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Monday, October 26, 2015


I love this portrait of Alysse and Dan on their wedding day in Bozeman Montana! A beautiful portrait is so timeless, and so powerful! Sadly, portraiture is a lost art in todays cell phone photo saturated world. So we decided to bring a portrait studio to a few weddings this summer and make some elegant portraits of our couples and their guests all dressed up and looking great. This portrait of Alysse and Dan is one of my favorites. Their wedding was at the Big Yellow Barn, so we set up the studio in one of the old stables! Adding our studio lighting with such a cool location really made for a unique set of portraits. Thank you to Alysse and Dan for an awesome wedding day and all of their family and friends for posing for us! Thanks also to Zak Jokela for assisting and second shooting this wedding with me!

The idea of a wedding day portrait studio is to make timeless portraits of the bride and groom, and their guests, looking their best, with beautiful lighting and posing from a skilled portrait photographer. It’s an elegant alternative to the wedding day photo booth. With the photo booth the concept is to look silly for snapshots (similar to cell phone photography), while our portraits are crafted for style, sophistication and a quality suitable for making printed photographs. It’s a unique experience for most guests because for most of them it will be one of the very few times they ever step into a serious portrait studio. After the wedding these portraits make great gifts for guests as well. Stay tuned to the blog for more wedding day portraits coming soon and get in touch with us at www.paulbellinger.com if you’re interested in having a portrait studio at your wedding reception.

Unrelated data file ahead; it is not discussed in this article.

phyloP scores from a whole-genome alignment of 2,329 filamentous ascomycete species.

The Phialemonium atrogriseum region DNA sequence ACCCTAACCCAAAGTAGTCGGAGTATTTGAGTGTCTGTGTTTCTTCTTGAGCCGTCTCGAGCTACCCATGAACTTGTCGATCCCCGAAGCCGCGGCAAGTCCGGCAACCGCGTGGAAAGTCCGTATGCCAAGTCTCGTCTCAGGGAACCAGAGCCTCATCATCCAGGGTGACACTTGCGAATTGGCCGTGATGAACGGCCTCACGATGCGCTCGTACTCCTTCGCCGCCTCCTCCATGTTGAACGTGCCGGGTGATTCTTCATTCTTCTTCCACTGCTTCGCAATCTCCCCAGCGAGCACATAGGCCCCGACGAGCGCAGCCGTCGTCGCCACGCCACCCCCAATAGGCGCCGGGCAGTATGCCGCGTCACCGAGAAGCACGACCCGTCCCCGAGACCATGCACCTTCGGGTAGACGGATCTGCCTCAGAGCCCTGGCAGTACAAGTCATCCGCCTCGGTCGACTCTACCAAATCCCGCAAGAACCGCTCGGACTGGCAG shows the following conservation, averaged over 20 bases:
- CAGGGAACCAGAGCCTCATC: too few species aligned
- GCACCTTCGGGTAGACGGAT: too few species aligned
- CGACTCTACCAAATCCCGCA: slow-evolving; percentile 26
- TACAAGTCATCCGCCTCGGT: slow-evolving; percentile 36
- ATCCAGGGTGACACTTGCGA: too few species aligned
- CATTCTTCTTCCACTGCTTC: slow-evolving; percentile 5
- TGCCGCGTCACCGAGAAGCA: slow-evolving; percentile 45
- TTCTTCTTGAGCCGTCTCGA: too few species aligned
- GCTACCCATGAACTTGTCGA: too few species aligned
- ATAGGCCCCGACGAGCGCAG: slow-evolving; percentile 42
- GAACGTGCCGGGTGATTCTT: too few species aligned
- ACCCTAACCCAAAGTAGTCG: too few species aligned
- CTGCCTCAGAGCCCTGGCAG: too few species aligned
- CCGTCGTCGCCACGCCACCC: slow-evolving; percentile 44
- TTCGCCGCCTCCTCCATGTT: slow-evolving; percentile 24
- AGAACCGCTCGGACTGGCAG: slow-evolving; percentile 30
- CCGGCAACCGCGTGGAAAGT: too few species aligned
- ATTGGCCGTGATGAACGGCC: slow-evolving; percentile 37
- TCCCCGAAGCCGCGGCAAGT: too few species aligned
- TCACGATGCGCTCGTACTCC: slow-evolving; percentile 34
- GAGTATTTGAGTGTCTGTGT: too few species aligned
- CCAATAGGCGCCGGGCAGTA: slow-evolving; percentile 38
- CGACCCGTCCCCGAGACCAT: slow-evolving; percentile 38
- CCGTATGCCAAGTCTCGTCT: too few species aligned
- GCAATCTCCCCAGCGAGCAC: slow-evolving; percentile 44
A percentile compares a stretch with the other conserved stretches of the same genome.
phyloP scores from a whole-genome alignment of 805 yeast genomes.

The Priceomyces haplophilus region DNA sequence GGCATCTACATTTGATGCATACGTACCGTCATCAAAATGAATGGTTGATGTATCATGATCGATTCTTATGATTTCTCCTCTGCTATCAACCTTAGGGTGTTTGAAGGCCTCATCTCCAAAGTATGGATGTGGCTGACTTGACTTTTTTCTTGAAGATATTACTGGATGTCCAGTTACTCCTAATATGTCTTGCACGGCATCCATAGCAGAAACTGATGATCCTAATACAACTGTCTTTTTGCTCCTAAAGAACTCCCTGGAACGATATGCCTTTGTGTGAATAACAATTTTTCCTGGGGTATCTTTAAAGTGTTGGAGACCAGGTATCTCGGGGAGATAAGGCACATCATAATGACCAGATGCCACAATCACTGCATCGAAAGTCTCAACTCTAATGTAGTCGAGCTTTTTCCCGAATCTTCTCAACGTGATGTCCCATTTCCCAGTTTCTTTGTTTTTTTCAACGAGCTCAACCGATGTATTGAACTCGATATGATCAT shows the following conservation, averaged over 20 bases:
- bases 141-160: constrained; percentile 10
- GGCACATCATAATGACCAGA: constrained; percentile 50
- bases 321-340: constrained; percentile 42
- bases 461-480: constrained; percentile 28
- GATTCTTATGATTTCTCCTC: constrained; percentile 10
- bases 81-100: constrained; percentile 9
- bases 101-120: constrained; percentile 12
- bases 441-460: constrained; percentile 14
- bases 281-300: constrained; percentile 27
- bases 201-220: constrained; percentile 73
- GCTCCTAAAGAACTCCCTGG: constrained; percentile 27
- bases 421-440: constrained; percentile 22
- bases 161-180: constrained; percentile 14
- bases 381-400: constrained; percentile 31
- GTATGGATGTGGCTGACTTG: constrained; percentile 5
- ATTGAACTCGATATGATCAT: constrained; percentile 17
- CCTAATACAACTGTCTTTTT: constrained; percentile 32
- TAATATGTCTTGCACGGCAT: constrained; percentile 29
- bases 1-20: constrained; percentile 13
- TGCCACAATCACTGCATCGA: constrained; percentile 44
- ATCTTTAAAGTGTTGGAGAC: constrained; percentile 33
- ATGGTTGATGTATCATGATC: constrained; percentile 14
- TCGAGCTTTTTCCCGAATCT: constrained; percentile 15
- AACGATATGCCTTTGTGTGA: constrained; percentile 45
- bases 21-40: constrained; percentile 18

Tips for photographers: The inspiration for setting up a nice portrait studio on location at an event came from the Vanity Fair Oscar Party portraits by Mark Seliger. I look forward to the portraits he does each year, and if you follow him on instagram you can find some behind the scenes photos and videos of the set and lighting that he uses. In this case we were limited by the size of the stable we were shooting in. We set up a large, 6-foot silver bounce umbrella in the stable next door camera left and covered it with a piece of white diffusion cloth so that it created a large soft light as our key light. The key light was just a foot or two above head height, as high as we could get it in the stable. For a fill light we used a 4-foot white bounce umbrella behind the camera to the left also above head height. By placing this light further away it creates an even fill, with little falloff compared to the key light that is closer to the subject. We also had two 4x8 foot white styrofoam reflectors out frame camera right for fill on the shadow side of the subjects. These 4x8 foot reflectors also prevented a color cast from the key light bouncing off the other side of the wooden stable.  It’s fun shooting these portraits because they have to go somewhat quickly, but yet still require thoughtful posing, so you’re working really hard and fast and for me that’s exciting.

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